top of page

Student-Athlete Likeness Litigation Headed To Trial

It appears as though the NCAA student-athlete name and likeness litigation case is heading to trial after U.S. District Judge Claudia Wilken denied the NCAA’s motion for summary judgment.

Last November the former student-athletes (“Plaintiffs”) filed the instant motion for summary judgment against the NCAA (“Defendant”). The NCAA then cross-moved for summary judgment just one month later. On April 11, 2014 Judge Wilken ruled on the four following motions:

  • Plaintiffs’ motion for summary judgment (GRANTED in part and DENIED in part);

  • Defendant’s cross-motion for summary judgment (DENIED);

  • Plaintiffs’ motion to amend the class definition (GRANTED); and

  • Plaintiffs’ motion for leave to file a motion for partial reconsideration (DENIED)

I. Motions for Summary Judgment

The Plaintiffs’ explained to the court that the NCAA prevents Division I schools from offering recruits a portion of the revenue received from their football and basketball related broadcasting and videogame licenses. Plaintiffs allege that the student-athletes are harmed by this restriction because it prevents the student-athletes from receiving compensation that they would normally receive in an unrestrained market. Judge Wilken ruled that, “because Plaintiffs’ evidence supports an inference that this restraint has an anticompetitive effect on the “college education” market, it is sufficient to satisfy their initial summary judgment burden.” Several other issues were argued back and forth between the Plaintiffs and the NCAA, but Judge Wilken ruled to grant and deny in part the Plaintiffs’ motion for summary judgment and completely deny the Defendant’s cross-motion for summary judgment. The judge also stated, “Plaintiffs are entitled to summary judgment that the NCAA’s fourth asserted [procompetitive] justification for the challenged restraint -- increased support for women’s sports and less prominent men’s sports -- is not legitimately procompetitive. Accordingly, the NCAA may not rely on this justification at trial.”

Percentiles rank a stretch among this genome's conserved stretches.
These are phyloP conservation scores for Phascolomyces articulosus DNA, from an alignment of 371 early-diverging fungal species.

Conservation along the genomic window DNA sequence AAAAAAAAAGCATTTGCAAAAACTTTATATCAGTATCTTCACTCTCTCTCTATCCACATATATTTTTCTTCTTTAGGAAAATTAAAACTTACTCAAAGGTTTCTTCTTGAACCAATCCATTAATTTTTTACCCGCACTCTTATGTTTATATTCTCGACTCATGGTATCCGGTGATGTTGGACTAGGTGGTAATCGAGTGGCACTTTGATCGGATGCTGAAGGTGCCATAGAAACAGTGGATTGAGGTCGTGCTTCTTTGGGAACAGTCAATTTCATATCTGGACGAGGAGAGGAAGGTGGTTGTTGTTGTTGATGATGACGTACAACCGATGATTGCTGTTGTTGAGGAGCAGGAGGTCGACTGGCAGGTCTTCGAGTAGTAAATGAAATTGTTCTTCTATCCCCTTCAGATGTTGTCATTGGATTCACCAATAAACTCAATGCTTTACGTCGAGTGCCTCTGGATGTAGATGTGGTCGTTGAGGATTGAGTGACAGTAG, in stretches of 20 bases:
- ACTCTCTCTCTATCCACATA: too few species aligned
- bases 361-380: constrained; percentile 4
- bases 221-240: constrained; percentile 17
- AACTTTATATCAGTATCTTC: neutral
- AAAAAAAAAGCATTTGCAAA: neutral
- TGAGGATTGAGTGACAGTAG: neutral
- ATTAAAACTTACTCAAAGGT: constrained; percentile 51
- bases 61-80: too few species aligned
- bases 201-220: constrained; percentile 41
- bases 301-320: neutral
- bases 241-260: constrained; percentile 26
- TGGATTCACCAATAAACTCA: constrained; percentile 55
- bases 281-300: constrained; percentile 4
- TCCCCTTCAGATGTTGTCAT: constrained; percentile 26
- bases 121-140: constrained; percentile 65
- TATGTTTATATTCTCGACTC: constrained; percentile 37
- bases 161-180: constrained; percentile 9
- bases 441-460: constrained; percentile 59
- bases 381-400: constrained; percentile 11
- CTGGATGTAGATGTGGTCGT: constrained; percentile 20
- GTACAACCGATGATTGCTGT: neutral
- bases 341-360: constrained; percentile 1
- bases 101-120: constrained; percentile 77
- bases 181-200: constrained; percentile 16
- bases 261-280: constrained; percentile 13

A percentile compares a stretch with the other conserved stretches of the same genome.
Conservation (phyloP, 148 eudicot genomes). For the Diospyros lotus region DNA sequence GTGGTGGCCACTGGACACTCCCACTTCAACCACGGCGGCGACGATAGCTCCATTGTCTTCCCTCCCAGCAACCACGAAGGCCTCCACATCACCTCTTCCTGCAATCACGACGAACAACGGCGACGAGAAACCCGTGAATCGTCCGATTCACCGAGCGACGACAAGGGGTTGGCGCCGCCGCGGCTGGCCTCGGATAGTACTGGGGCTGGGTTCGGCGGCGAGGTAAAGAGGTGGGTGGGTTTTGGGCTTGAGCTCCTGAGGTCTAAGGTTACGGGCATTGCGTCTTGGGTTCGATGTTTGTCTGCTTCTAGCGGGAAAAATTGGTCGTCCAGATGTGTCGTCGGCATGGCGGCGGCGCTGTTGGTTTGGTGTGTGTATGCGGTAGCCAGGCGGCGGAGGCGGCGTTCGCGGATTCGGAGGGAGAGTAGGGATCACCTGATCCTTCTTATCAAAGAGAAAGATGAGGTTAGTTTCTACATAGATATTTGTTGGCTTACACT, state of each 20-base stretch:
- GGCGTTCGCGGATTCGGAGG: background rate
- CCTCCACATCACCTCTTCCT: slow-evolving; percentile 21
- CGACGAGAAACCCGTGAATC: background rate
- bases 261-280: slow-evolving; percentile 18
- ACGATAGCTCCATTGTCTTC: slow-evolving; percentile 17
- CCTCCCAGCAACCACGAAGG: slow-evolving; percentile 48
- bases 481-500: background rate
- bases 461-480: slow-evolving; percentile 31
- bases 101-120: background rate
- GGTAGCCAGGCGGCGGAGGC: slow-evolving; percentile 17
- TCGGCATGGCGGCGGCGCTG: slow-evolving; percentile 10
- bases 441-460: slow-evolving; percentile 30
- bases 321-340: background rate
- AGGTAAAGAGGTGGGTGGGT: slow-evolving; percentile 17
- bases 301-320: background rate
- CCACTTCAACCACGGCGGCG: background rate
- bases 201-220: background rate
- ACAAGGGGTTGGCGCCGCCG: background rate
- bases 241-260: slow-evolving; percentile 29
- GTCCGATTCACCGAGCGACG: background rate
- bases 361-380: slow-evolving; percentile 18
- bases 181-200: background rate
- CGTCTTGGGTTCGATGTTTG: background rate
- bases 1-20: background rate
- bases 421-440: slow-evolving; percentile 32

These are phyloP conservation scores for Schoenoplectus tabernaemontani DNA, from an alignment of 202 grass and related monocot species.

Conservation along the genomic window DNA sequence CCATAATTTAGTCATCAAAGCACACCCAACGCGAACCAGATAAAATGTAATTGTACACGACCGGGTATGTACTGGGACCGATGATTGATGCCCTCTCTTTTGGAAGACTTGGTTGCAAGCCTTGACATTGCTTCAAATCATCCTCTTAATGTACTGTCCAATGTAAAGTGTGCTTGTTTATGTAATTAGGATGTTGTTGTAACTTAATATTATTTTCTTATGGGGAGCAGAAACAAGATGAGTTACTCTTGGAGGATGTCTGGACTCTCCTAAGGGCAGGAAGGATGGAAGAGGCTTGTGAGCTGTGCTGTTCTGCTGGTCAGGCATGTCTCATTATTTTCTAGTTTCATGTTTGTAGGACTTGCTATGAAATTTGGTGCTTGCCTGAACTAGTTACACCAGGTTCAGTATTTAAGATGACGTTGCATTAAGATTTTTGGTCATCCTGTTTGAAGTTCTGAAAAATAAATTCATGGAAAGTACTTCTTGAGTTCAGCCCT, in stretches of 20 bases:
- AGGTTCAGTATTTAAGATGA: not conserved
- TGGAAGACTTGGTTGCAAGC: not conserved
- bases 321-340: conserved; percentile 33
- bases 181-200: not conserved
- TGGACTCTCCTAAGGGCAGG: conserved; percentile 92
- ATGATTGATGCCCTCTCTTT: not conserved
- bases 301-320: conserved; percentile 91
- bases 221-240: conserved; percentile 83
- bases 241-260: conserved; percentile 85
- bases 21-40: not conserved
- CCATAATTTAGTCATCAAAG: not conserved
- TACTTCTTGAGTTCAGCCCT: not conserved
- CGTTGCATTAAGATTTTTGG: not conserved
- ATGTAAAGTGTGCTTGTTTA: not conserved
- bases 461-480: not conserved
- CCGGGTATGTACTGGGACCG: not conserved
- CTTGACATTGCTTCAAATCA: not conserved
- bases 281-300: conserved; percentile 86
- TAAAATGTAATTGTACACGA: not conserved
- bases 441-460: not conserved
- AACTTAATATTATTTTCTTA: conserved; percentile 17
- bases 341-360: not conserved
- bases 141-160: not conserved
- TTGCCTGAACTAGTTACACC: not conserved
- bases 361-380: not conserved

II. Motion to Amend the Class Definition

Judge Wilken granted the Plaintiffs’ motion to amend the class definition to read as follows: All current and former student-athletes residing in the United States who compete on, or competed on, an NCAA Division I (formerly known as “University Division” before 1973) college or university men’s basketball team or on an NCAA Football Bowl Subdivision (formerly known as Division I-A until 2006) men’s football team and whose images, likenesses and/or names may be, or have been, included or could have been included (by virtue of their appearance in a team roster) in game footage or in videogames licensed or sold by Defendants, their co-conspirators, or their licensees.”

III. Motion for Leave to File a Motion for Reconsideration

Plaintiffs sought to file a motion for reconsideration of part of the November 2013 class certification order. Judge Wilken stated that the material facts the Plaintiffs presented did not justify reconsideration of the prior order. “Thus, because Plaintiffs have failed to identify any evidence or case law that would justify reconsideration of the class certification order, their motion must be denied.”

A final pretrial conference is set for the end of May and a jury trial will begin on the morning of June 9th. In the joint pretrial statement, Judge Wilken ordered the Plaintiffs to identify which Antitrust Plaintiffs intend to proceed to trial on their individual damages claims and which specific uses of their names, images, and likenesses will serve as the basis for their damages claims.

Featured Posts
Check back soon
Once posts are published, you’ll see them here.
Recent Posts
Search By Tags
Follow Us
  • Facebook Basic Square
  • Twitter Basic Square
  • Google+ Basic Square
bottom of page